Investors with a low tolerance for volatility and risk have been pouring money into safer havens, mostly money market funds. Assets held by money funds have rocketed into the stratosphere to $3.5 trillion, a 45% jump in just the past year.
“A danger foreseen is half avoided.”—Thomas Fuller
Investors with a low tolerance for volatility and risk have been pouring money into safer havens, mostly money market funds. Assets held by money funds have rocketed into the stratosphere to $3.5 trillion, a 45% jump in just the past year. Financial experts maintain that those funds are as safe as any investment that isn’t insured by the federal government can be, but there are some clouds on the distant horizon.
According to a recent Fortune magazine report, behind the reputation for safety that money funds enjoy is the perception that the money they manage is invested in high-quality debt like US Treasury securities and short-term corporate bonds. But some money fund managers, in an effort to boost yields, have put some cash into more esoteric investments, like structured investment vehicles, or SIVs, the kind of mortgage-backed security that has caused huge writedowns at major banks, brokerages, and other financial houses.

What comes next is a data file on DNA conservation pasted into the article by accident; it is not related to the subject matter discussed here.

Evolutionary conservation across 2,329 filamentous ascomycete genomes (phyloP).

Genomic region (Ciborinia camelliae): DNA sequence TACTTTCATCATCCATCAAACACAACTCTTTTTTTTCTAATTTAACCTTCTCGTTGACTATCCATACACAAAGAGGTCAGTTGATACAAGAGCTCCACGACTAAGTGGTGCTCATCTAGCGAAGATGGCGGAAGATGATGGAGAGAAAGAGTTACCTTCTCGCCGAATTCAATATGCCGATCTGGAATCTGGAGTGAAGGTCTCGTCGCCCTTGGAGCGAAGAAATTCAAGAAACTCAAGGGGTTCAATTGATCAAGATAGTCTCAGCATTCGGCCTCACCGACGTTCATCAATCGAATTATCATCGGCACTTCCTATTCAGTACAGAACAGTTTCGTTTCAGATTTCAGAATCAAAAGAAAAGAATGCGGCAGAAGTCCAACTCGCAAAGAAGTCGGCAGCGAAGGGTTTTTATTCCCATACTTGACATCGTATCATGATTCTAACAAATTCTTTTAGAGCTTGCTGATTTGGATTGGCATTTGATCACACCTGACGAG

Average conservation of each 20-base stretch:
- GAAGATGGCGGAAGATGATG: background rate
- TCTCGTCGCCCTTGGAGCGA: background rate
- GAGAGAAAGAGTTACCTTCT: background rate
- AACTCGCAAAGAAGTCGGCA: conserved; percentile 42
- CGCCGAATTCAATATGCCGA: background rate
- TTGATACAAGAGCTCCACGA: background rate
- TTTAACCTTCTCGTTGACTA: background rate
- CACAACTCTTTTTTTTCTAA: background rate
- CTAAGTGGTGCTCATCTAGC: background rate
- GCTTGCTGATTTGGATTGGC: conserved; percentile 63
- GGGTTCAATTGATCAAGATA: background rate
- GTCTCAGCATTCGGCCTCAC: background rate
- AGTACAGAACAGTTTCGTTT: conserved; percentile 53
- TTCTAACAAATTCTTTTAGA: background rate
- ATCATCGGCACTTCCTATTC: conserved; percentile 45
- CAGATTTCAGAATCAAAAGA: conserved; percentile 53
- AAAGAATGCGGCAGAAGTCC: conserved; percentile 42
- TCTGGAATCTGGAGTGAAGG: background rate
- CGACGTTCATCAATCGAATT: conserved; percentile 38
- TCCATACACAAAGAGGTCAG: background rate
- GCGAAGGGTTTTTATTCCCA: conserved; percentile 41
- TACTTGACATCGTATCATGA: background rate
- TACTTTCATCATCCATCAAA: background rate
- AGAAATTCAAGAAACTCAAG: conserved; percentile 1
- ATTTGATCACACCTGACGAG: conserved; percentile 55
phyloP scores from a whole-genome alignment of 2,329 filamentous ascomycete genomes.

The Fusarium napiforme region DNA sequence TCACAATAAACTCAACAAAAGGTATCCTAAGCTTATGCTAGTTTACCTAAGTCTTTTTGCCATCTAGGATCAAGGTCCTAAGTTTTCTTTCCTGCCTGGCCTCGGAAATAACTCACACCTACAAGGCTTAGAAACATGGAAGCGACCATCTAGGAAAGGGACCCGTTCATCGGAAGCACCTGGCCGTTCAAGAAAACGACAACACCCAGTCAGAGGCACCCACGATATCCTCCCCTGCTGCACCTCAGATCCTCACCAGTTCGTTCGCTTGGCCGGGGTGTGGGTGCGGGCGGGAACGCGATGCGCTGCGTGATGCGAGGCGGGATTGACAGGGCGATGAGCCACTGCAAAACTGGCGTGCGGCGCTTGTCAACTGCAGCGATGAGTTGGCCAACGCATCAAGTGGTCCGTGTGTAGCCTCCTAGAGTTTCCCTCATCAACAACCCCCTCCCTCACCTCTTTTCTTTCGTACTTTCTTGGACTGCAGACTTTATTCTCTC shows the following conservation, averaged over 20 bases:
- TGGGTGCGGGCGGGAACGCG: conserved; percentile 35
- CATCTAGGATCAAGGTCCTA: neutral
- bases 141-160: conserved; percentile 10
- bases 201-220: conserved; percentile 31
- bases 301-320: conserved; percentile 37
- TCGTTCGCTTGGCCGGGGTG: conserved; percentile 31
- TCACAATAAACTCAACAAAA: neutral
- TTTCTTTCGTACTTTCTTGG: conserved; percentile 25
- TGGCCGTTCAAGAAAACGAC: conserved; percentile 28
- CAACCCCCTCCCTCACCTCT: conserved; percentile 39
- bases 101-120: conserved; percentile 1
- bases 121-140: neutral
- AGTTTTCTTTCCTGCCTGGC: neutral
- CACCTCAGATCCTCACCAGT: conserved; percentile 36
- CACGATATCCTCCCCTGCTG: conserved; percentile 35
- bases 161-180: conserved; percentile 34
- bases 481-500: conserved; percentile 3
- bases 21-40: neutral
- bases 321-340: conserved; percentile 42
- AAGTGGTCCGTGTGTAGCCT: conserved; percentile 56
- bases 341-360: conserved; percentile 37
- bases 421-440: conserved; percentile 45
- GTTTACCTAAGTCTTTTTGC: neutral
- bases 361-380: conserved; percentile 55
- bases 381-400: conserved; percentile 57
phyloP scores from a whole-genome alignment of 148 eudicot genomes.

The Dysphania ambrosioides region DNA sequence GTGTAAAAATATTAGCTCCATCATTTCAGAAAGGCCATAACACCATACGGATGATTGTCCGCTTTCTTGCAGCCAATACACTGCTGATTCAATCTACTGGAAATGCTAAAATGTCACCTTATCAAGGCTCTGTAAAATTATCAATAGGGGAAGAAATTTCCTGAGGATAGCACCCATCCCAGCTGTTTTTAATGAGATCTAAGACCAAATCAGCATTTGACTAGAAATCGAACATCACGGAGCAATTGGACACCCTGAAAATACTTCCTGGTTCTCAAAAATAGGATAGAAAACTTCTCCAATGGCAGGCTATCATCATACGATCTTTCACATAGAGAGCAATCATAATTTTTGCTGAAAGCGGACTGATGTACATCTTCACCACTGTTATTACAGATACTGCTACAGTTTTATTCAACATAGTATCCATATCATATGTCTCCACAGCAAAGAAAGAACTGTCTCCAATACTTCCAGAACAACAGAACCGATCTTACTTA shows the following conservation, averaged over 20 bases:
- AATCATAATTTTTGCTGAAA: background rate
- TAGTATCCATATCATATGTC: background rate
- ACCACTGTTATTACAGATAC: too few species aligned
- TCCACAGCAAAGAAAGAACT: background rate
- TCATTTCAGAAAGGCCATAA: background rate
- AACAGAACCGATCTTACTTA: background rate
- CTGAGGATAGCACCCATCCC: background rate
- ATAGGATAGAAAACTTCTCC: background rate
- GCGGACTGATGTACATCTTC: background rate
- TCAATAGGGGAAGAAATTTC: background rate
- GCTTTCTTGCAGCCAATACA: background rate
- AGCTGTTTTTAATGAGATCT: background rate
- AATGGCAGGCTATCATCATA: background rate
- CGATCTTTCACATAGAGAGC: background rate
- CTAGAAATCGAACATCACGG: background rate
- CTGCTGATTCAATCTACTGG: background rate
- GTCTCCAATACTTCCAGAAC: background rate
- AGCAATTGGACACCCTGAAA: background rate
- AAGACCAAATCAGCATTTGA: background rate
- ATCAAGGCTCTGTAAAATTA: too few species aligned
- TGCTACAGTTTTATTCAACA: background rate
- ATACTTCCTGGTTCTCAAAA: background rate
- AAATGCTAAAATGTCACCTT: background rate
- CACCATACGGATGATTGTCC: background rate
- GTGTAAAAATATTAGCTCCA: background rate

One way to make sure your money fund assets are in safe hands is to ask. Find out if the fund complies with SEC regulations that require it to invest in only high-quality debt and to confirm that quality through its own due diligence, rather than relying on a third-party credit rating. For even more protection, seek out money funds managed by large and reputable fund firms like Vanguard, T. Rowe Price, or TIAA-CREF.
Fore more information visit iMoneyNet, the leading provider of money-market information and analysis.
1.03%—National average yield for $10,000 minimum deposit money market fund.(iMoneyNet, 2008)